Stem cells and cancer cells have enough molecular similarities that the former can be used to trigger immunity against the latter.
Understanding our primate ancestors’ relationship with alcohol can inform its use by modern humans.
June 1, 2014|
UNIVERSITY OF CALIFORNIA PRESS, MAY 2014When we think about the origins of agriculture and crop domestication, alcohol isn’t necessarily the first thing that comes to mind. But our forebears may well have been intentionally fermenting fruits and grains in parallel with the first Neolithic experiments in plant cultivation. Ethyl alcohol, the product of fermentation, is an attractive and psychoactively powerful inebriant, but fermentation is also a useful means of preserving food and of enhancing its digestibility. The presence of alcohol prolongs the edibility window of fruits and gruels, and can thus serve as a means of short-term storage for various starchy products. And if the right kinds of bacteria are also present, fermentation will stabilize certain foodstuffs (think cheese, yogurt, sauerkraut, and kimchi, for example). Whoever first came up with the idea of controlling the natural yeast-based process of fermentation was clearly on to a good thing.
Using spectroscopic analysis of chemical residues found in ceramic vessels unearthed by archaeologists, scientists know that the earliest evidence for intentional fermentation dates to about 7000 BCE. But if we look deeper into our evolutionary past, alcohol was a component of our ancestral primate diet for millions of years. In my new book, The Drunken Monkey, I suggest that alcohol vapors and the flavors produced by fermentation stimulate modern humans because of our ancient tendencies to seek out and consume ripe, sugar-rich, and alcohol-containing fruits. Alcohol is present because of particular strains of yeasts that ferment sugars, and this process is most common in the tropics where fruit-eating primates originated and today remain most diverse.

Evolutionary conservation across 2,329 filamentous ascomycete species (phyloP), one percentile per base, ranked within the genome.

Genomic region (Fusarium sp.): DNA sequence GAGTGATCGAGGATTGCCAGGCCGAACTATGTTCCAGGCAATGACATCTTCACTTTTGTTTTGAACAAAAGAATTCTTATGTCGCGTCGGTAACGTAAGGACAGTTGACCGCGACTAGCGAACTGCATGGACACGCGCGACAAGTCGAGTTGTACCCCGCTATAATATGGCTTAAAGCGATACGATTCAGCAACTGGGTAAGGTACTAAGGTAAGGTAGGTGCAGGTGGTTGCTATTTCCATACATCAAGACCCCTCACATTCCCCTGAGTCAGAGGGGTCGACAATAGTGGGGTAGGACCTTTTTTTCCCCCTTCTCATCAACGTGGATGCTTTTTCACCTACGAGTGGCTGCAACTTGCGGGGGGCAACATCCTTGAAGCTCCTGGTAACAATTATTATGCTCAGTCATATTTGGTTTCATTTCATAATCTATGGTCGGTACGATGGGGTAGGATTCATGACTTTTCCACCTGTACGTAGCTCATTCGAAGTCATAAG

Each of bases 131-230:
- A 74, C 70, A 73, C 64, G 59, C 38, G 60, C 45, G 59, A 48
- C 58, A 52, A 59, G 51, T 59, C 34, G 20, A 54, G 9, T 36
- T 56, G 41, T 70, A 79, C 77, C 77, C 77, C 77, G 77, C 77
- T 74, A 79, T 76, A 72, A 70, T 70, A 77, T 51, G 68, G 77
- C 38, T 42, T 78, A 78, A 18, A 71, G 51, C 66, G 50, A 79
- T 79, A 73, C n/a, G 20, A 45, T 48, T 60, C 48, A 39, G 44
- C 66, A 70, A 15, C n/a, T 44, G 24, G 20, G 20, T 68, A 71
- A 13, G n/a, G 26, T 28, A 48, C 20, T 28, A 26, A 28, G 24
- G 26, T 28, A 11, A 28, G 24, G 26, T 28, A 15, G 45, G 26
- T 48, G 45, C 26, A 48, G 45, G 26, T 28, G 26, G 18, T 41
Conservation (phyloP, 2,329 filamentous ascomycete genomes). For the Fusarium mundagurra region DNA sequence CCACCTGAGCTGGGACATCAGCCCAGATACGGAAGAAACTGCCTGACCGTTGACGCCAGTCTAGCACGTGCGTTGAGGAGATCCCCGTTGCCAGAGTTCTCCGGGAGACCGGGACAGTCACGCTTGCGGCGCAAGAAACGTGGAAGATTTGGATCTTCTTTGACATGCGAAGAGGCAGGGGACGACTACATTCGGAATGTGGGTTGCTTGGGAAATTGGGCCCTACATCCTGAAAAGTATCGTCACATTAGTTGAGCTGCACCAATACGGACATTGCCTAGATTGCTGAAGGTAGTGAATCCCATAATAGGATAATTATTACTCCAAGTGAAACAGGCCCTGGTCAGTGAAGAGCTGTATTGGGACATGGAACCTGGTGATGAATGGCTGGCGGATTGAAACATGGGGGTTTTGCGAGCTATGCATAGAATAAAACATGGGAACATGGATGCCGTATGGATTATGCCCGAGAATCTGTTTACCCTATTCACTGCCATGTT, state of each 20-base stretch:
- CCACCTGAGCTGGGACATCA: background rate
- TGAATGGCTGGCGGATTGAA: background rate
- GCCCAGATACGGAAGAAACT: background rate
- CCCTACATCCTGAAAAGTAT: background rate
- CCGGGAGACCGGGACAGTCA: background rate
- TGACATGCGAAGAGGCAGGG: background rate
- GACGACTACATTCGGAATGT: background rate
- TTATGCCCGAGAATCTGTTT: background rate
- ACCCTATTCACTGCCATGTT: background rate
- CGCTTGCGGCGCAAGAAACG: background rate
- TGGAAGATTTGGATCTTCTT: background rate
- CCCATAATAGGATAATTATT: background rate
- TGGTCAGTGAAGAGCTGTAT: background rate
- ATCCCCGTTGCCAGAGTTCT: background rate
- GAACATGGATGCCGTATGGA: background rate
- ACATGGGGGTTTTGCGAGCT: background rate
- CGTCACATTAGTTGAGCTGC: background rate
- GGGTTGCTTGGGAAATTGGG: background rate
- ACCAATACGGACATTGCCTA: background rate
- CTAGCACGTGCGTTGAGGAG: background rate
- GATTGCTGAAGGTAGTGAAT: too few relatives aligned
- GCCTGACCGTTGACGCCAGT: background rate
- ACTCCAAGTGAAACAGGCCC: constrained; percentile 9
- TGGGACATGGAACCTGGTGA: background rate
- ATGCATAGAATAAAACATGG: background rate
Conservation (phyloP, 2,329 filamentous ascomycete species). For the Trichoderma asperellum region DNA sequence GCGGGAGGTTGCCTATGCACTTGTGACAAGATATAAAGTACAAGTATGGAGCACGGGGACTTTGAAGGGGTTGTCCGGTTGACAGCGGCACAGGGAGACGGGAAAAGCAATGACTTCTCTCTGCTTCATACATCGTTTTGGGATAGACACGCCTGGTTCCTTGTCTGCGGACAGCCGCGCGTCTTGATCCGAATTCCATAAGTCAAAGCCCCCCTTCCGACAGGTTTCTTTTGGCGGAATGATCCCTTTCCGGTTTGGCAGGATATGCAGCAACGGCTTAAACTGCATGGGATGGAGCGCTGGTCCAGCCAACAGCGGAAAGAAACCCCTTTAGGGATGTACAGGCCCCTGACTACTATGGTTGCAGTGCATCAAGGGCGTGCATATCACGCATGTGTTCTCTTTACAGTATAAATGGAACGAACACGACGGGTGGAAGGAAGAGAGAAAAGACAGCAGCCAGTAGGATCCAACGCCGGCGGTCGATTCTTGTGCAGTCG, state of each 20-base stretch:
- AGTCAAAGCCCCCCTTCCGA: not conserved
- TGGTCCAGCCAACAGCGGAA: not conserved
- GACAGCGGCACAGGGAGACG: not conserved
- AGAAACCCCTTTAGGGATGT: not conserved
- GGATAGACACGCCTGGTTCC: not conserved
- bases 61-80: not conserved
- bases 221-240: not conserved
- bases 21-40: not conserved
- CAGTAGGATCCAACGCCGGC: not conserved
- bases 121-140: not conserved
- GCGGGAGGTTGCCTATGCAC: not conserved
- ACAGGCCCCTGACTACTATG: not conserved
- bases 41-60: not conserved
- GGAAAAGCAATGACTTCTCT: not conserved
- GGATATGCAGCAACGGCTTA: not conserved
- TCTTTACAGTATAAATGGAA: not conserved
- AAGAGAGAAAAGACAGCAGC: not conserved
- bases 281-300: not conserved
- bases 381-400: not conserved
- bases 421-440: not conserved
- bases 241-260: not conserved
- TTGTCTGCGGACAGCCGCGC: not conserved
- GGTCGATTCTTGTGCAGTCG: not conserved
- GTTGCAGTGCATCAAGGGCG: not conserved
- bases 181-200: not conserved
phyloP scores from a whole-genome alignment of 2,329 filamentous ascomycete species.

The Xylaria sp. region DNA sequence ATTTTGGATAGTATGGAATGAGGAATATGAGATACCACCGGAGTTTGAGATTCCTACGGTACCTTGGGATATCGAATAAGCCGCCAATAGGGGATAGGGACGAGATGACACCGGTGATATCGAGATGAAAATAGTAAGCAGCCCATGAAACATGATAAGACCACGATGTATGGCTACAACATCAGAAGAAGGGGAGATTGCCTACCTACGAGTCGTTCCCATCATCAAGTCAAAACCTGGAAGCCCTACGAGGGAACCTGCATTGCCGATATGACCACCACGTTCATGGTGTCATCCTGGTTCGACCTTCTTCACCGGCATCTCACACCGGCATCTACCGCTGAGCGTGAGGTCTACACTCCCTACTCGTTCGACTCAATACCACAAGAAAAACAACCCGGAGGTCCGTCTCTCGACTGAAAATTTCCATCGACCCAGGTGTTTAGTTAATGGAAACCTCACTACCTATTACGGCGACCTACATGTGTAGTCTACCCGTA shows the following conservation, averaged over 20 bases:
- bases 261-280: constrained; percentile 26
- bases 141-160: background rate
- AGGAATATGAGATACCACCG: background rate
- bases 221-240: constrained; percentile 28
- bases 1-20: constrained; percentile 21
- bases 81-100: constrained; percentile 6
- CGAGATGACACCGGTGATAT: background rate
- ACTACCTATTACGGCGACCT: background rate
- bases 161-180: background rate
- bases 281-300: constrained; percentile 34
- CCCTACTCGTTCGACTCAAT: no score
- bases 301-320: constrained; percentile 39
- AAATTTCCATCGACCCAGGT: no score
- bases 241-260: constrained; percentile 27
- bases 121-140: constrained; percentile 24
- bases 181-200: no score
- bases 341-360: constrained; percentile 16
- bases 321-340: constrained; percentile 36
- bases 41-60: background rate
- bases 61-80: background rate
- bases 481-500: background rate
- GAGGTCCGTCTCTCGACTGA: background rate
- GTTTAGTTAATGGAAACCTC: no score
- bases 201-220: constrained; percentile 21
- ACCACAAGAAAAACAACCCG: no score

Unfortunately, the sensory mechanisms that once usefully promoted rapid identification and consumption of scarce nutritional resources are now triggered, sometimes to ruinous effect, by the widespread and copious amounts of alcohol available in modern industrial societies. The virtually unlimited supply of this psychoactive compound means that consumption is only limited by one’s appetite—or one’s craving. What once worked safely in the jungle, where fruits naturally contained only small amounts of alcohol, can be dangerous when we forage for booze in the supermarket.